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Safe and Healthy Relationship Advice for this Valentine’s Day

At Mabel Wadsworth Center, our interns are responsible for updating the bulletin board in our waiting room once a month. In case you haven’t had the chance to visit us recently, you can read about our bulletin board here.  This post is by our intern, Thomas Witten, a student at the College of the Atlantic.

Valentine’s Day is exciting for some and aggravating for others. If you are in a relationship, casual or otherwise, it’s a great time of year to do a quick refresher on safer sex and relationship practices. And what could be more romantic than checking in on you and your partner’s (or partners’) sexual and emotional health?

Healthy Relationships:  Everyone deserves a healthy relationship, and healthy relationships, both sexual and otherwise, are vital for psychological wellbeing and happiness. Here are some important aspects of healthy relationships:

  1. Mutual respect.
  2. Honest verbal communication and actively listening to what your partner is saying both verbally and non-verbally.
  3. Supporting and respecting each other’s wishes, goals, and needs. You can support and respect them without sharing the same ideas.
  4. Supporting and respecting each other’s likes and hobbies, even if they are not the same as yours.
  5. Providing space: You can’t expect someone to spend all of their time with you. Just because someone is seeking their own space doesn’t mean they don’t love you.
  6. Self-respect and care: While it’s good when someone makes you happy, your happiness should not be entirely dependent on your partner. Taking time to do the things that you like and practicing self-care will only improve your relationship.

Consent in Relationships: Consent is an important aspect of sex and intimacy, even in long-term relationships. Deciding if you want to have sex, when you want to have sex, and what kind of sex you want to have are all things that should be discussed and agreed upon together. You always have the right to say no, even to a long-term partner/partners and even if it’s an act you have done before.

Once you’ve established consent, with either your long-term or short-term partner(s), it’s time to get down to business. But wait! Even ignoring the reality of unwanted pregnancy, there are still many risks to consider when having sexual encounters. Practicing safer sex can help alleviate those risks, though never completely.

Safer Sex: Practicing safer sex requires just three easy steps:

  1. Use barriers during sex, like condoms and dental dams.
  2. Get tested: It is recommended that you get an STI screening and a sexual health exam once every year or after each new partner. Go with your partner(s) and get tested together!
  3. Make lifestyle choices that limit your exposure to infection: This can include limiting new sexual partners, not sharing supplies or stopping intravenous drug use, and using clean needles/supplies for tattoos, drug use, etc. Staying healthy and keeping your immune system strong are also a big help. (Taken from Corinna, Heather. S.E.X. Boston: Da Capo Press, 2016)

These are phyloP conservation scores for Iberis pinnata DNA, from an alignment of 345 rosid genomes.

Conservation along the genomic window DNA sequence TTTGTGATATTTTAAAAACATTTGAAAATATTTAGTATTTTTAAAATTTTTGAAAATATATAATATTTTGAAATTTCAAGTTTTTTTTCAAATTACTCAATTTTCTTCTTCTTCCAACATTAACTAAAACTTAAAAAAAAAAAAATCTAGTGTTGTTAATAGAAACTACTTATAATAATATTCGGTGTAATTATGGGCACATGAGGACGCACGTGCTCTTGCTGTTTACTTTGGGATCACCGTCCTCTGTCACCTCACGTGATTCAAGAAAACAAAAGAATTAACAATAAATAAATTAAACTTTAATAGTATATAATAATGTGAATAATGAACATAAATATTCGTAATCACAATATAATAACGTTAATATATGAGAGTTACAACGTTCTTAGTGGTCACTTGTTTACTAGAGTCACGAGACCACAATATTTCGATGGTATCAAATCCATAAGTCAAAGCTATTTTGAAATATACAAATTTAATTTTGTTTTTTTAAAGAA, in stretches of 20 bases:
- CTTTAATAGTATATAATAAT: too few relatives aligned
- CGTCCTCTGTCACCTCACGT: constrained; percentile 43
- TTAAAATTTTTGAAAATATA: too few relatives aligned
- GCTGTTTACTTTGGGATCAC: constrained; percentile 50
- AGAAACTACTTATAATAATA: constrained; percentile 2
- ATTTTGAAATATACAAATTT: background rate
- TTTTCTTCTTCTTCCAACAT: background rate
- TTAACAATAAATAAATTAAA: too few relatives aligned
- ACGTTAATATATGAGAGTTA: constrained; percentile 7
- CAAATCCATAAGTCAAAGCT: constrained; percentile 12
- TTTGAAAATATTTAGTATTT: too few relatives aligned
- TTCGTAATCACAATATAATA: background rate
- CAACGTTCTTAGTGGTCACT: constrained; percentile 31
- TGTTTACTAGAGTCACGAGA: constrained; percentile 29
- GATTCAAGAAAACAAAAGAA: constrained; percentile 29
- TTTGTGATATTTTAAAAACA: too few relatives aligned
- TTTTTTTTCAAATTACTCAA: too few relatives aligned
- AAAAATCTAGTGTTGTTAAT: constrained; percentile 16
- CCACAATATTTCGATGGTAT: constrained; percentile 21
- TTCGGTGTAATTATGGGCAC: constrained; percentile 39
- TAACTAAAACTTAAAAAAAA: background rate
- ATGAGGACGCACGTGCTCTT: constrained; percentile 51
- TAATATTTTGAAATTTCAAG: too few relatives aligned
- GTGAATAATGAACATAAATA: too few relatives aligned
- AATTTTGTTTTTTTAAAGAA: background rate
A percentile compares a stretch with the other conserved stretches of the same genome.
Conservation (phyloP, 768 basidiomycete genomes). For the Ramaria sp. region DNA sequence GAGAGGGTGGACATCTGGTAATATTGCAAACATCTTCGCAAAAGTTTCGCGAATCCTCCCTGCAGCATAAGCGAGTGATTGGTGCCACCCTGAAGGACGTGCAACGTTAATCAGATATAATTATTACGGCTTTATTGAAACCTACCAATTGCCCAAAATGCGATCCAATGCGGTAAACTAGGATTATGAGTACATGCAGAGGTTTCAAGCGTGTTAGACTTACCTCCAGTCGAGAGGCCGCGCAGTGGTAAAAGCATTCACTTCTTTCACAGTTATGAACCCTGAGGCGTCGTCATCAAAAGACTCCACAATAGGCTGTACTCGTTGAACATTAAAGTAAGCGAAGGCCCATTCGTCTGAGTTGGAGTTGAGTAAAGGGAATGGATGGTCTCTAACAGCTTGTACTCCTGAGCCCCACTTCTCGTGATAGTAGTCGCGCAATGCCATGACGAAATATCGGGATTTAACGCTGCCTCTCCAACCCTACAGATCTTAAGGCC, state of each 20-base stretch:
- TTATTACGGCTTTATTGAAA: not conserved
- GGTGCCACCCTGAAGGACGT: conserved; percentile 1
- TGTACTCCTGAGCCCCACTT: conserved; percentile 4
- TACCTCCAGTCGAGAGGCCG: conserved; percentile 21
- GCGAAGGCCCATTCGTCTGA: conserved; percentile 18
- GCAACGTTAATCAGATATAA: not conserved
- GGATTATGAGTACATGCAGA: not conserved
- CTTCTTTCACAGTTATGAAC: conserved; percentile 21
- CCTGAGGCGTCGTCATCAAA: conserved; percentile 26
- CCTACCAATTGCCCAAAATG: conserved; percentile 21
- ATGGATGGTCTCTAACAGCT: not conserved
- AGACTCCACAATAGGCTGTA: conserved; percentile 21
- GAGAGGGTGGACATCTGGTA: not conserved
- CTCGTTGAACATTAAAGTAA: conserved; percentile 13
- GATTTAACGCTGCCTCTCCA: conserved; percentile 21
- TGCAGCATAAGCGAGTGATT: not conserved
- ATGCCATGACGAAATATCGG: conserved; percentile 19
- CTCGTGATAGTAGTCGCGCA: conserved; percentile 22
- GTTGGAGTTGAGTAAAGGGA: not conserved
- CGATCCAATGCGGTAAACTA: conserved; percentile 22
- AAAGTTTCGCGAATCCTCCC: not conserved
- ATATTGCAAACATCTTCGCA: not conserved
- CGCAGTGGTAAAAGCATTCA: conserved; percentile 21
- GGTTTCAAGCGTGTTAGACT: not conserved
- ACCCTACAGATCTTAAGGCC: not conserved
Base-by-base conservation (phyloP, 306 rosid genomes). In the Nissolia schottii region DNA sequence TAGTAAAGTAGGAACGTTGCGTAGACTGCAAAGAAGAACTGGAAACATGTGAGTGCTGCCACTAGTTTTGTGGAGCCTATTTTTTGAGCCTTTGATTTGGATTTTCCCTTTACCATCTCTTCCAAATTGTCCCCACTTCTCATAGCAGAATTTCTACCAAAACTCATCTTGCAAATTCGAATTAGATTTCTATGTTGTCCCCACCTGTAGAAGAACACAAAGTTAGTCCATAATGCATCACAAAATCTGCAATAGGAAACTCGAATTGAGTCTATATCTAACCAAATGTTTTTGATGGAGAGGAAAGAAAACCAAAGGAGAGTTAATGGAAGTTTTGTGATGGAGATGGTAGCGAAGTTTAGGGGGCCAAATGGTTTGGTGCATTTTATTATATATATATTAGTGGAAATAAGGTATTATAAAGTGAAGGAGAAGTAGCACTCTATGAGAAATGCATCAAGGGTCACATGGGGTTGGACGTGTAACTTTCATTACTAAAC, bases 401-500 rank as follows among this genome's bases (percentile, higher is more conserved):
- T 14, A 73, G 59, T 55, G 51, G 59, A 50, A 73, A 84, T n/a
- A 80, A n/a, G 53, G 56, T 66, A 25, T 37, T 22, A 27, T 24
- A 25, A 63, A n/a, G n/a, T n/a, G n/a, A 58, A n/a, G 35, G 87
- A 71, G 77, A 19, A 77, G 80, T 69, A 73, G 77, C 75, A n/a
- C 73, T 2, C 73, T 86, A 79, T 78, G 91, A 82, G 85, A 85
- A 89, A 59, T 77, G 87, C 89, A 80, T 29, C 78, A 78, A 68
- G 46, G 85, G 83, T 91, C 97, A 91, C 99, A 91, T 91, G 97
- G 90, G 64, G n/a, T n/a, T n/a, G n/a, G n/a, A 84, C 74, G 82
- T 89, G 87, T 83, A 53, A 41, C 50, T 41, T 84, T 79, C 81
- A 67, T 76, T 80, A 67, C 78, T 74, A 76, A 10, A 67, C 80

What are these risks we are trying to avoid? Sexually Transmitted Infections, of course! In the last few years, Maine has seen a distinct rise in the rate of Sexually Transmitted Infections (STIs for short, though they are sometimes referred to as Sexually Transmitted Diseases or STDs).

Common Sexually Transmitted Infections:

STIs are quite common, and there is no shame in having one. Most STIs are transmittable even when they are not presenting symptoms, so active prevention through barriers (like condoms and dental dams) is quite important. They are also generally easier to treat the sooner they are diagnosed, so routine testing is highly recommended. Below is a list of the most common STIs in Maine:

  • Chlamydia: around 4,000 new cases in Maine in 2015
  • Gonorrhea: around 420 new cases in Maine in 2015
  • Syphilis: around 50 new cases in Maine in 2015
  • HIV: around 50 new cases in Maine in 2015
  • Herpes: around 1 in every 4 people has genital herpes

Should I get tested?

If you have ever had sex or have been sexually assaulted, you are at risk for an STI and should consider getting tested. This is a routine, non-invasive procedure that can help keep you and your community be safer. People at particular risk are young people, those with multiple sexual partners, men who have sex with men, and people who use intravenous drugs (who have an increased risk for HIV and Hepatitis C). It is recommended that sexually active people and people who use drugs get routinely tested once every year and whenever they begin with a new sexual partner.

If you and your new partner plan to begin having unprotected sex or start using non-barrier based birth control, it is a good idea to get tested together before starting! It’s a quick and easy way to reduce your risk. Remember that many STIs don’t show physical symptoms, but can have long term negative health impacts (including increased risk of cancer, infertility, and complications during childbirth and pregnancy), so getting tested is an easy way to find out if you already have an STI.

Mabel Wadsworth Center provides STI testing and care, birth control services, LGBTQ+ healthcare, and mental health counseling in a client-centered and safe environment. Show your partner(s) you care about their wellbeing, and come get tested today!